Proponents of campaign finance regulation often base their quest on a nebulous term, “our democracy.” Though undefined, it is meant to serve as a pleasant-sounding, self-evident justification for any and all forms of political speech regulation. But the latest reformist outrage against the South Dakota Legislature reveals the weaknesses of any democracy and callous disregard for the bulwarks that keep democracy in line with freedom.
The Wisconsin "John Doe" campaign finance inquisition is a sordid tale, one of the most jarring examples of the criminalization of politics in American history. Using a secret process usually reserved for investigations of organized crime like drug trafficking, prosecutors in Wisconsin targeted a number of politically-engaged citizens with tactics that included raids of their homes and seizures of vast troves of documents. Though neighbors witnessed the raids, the targets were prohibited from speaking about the investigation. Some, thankfully, broke these gag orders, and with the end of the case other victims are now speaking out.
One year ago today, the Texas Court of Criminal Appeals, the highest criminal court in the state, heard oral argument in Cary v. Texas, an appeal consolidating two criminal cases involving a husband and wife, David and Stacy Cary.
And there the case has sat, with no ruling from the court. The wheels of justice grind ever-so-slowly, leaving important issues of political speech unresolved in the Lone Star State.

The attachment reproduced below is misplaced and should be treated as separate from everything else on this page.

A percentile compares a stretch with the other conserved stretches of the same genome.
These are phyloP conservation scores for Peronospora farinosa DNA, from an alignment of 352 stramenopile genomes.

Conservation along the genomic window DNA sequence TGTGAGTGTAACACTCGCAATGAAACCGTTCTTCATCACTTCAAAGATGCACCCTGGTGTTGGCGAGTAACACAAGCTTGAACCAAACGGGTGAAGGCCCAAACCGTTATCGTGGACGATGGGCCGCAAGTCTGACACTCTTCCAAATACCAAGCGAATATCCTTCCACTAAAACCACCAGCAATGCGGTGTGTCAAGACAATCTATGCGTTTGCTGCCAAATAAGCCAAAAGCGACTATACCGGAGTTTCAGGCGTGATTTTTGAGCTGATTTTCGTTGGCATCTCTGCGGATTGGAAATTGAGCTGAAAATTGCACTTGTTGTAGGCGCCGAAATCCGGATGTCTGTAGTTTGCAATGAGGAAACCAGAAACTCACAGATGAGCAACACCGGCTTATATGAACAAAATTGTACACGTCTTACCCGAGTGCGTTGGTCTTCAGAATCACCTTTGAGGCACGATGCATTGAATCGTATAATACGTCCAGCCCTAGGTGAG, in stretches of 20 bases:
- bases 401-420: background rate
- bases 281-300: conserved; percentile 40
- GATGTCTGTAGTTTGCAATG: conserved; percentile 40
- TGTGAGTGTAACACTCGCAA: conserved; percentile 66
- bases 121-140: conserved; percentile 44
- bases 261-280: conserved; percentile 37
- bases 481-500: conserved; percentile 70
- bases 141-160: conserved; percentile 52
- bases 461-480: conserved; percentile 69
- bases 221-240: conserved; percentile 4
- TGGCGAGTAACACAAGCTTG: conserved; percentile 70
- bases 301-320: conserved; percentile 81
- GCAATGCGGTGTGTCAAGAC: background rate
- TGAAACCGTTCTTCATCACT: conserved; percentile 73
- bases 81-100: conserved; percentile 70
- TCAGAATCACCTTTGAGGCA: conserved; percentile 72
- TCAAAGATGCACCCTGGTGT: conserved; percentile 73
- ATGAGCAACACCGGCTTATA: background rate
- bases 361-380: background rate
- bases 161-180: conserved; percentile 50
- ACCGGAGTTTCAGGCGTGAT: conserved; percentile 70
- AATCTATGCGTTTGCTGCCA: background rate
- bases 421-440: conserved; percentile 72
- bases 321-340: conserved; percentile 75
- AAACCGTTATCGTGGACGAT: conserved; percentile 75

Update (October 27, 9:00 AM): Justin Timberlake removed his photo from Instagram, and discussed the situation on Jimmy Fallon last night:
Sadly, Justin learned the wrong lesson. Free speech is bigger than silly laws.
One of the conundrums of campaign finance regulation is where campaign money ends and “pure” political speech begins. Free speech advocates are rightfully wary of making this distinction, because political speech and engagement always cost money. Moreover, when government regulates campaign money, it regulates campaign activity, which can unduly influence or undermine the very purpose of campaigns—that is, to regulate government. Nevertheless, most agree that in spite of the debate about the appropriate scope of campaign finance law, there are indeed areas of political money that may be appropriately regulated and political speech that may not be regulated.
But recent events in Vermont show regulation stepping into a largely unregulated area: e-mails.
Yesterday the United States Court of Appeals for the D.C. Circuit issued an important free speech decision in the case Pursuing America’s Greatness v. Federal Election Commission (FEC). The case stemmed from campaign finance law that prohibits independent political committees (PACs) from using the names of federal candidates in their titles. The law is based on concern that an organization with a name like “Americans for Hillary Clinton” could be too easily confused with Hillary Clinton’s official campaign committee (which is “Hillary for America”), meaning donors might contribute under that impression.
The FEC’s regulations go farther than this, though, and also place certain restrictions on using candidates’ names in projects undertaken by PACs. So, Pursuing America’s Greatness was not allowed to use the title “I Like Mike Huckabee” for an effort on its website or social media during Huckabee’s presidential candidacy. The court issued a preliminary injunction against enforcing this regulation as an unconstitutional abridgment of free speech. Just as important as the ruling is the reaction and the FEC’s arguments in the case, which question just how much faith the campaign finance community really has in disclosure.